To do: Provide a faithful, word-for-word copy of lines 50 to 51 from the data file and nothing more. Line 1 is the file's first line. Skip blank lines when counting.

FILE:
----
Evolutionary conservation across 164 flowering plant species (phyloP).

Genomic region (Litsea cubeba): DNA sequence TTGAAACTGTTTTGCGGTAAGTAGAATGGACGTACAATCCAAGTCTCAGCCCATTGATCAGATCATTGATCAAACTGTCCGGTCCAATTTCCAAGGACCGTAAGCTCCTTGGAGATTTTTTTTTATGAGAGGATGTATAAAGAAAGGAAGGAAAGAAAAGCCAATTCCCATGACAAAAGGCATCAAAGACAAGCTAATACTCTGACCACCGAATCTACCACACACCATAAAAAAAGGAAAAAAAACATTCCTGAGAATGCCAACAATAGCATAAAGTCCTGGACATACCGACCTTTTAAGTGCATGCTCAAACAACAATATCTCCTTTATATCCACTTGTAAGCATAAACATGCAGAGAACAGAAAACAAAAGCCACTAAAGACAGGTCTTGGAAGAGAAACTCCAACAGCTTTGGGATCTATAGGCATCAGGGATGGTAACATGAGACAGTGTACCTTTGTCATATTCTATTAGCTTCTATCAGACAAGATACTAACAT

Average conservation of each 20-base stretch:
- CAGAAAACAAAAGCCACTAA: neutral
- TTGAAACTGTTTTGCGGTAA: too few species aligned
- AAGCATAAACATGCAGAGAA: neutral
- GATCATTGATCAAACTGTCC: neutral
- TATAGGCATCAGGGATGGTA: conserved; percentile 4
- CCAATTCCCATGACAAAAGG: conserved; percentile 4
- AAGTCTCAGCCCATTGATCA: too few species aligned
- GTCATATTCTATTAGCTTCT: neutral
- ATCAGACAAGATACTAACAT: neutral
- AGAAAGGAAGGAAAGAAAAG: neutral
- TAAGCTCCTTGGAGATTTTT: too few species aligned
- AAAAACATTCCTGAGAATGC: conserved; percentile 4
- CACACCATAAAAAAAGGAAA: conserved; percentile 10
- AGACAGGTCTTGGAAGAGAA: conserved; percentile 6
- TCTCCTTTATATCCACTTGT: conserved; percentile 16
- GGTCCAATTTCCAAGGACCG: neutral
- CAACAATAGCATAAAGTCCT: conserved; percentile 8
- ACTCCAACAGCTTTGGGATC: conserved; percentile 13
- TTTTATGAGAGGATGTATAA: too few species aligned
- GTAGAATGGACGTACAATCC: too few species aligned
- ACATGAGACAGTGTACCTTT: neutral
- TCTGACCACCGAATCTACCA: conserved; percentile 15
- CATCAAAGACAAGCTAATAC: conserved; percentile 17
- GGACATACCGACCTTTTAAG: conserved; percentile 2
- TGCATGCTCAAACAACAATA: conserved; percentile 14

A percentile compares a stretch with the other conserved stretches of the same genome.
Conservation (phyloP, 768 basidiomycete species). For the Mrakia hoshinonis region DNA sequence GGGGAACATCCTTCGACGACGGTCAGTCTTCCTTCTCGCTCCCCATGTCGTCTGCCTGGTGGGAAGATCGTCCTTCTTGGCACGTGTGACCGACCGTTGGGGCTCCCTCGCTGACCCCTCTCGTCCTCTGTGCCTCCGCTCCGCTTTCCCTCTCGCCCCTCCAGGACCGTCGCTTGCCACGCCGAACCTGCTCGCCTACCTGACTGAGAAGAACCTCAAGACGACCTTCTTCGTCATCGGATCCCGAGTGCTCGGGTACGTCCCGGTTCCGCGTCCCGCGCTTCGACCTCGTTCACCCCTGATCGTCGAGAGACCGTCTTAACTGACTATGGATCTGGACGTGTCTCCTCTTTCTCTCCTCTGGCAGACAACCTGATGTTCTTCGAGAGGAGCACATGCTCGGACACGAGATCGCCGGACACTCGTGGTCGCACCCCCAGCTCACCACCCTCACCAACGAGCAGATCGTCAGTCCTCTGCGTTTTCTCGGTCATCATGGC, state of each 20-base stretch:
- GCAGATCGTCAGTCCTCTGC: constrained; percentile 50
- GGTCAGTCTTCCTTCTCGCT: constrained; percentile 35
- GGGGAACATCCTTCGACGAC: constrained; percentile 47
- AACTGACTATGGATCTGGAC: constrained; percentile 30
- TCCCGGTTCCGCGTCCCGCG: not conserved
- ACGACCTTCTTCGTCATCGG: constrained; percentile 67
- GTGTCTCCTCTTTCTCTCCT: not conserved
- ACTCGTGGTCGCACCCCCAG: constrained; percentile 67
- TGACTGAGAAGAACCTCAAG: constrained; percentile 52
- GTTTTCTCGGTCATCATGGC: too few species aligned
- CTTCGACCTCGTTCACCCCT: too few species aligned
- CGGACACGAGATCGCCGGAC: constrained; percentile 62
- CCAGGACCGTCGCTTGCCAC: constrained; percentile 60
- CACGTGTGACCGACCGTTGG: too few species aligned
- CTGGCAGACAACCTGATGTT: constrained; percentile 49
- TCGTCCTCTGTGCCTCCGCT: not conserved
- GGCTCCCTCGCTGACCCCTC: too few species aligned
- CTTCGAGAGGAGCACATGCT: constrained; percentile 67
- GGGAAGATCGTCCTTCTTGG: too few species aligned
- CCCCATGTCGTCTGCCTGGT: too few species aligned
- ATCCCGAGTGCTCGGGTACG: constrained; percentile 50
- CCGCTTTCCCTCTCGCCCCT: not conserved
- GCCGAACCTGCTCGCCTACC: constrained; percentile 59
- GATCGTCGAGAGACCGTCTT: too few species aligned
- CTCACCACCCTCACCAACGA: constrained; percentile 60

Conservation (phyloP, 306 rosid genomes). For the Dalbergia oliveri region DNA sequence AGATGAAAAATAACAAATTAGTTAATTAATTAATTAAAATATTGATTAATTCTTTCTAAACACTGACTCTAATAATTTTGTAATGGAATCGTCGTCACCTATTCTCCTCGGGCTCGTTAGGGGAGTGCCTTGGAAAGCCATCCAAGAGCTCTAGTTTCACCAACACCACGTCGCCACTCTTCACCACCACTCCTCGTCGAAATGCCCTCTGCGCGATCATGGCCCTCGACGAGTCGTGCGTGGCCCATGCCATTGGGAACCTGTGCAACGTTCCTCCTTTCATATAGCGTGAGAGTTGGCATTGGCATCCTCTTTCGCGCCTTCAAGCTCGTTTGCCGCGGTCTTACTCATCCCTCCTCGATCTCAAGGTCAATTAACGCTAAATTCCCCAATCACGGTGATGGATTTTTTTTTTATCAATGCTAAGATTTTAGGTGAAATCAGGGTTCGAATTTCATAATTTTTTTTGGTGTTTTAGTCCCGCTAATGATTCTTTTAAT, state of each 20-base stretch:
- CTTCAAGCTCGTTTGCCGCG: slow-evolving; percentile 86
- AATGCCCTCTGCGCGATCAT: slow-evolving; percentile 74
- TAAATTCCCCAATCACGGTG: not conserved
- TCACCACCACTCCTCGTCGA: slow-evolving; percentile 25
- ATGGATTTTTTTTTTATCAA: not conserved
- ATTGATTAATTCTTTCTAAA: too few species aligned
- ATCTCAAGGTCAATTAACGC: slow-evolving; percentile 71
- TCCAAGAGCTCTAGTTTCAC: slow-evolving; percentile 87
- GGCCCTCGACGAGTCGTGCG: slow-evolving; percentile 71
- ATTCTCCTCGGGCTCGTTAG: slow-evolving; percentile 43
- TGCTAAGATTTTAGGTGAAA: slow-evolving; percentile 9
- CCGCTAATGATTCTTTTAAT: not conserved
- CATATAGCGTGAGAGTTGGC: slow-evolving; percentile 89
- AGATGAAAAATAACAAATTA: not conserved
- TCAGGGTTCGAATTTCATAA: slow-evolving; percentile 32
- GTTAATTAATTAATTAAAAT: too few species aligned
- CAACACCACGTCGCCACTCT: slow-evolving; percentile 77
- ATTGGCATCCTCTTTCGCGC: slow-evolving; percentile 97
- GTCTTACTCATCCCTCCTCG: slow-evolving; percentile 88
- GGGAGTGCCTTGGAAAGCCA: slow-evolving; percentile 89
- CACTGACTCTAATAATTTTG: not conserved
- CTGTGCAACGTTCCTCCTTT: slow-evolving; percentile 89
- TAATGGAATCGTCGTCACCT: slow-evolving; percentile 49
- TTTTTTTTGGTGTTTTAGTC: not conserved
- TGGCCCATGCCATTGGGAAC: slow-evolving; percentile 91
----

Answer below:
- CCCCATGTCGTCTGCCTGGT: too few species aligned
- ATCCCGAGTGCTCGGGTACG: constrained; percentile 50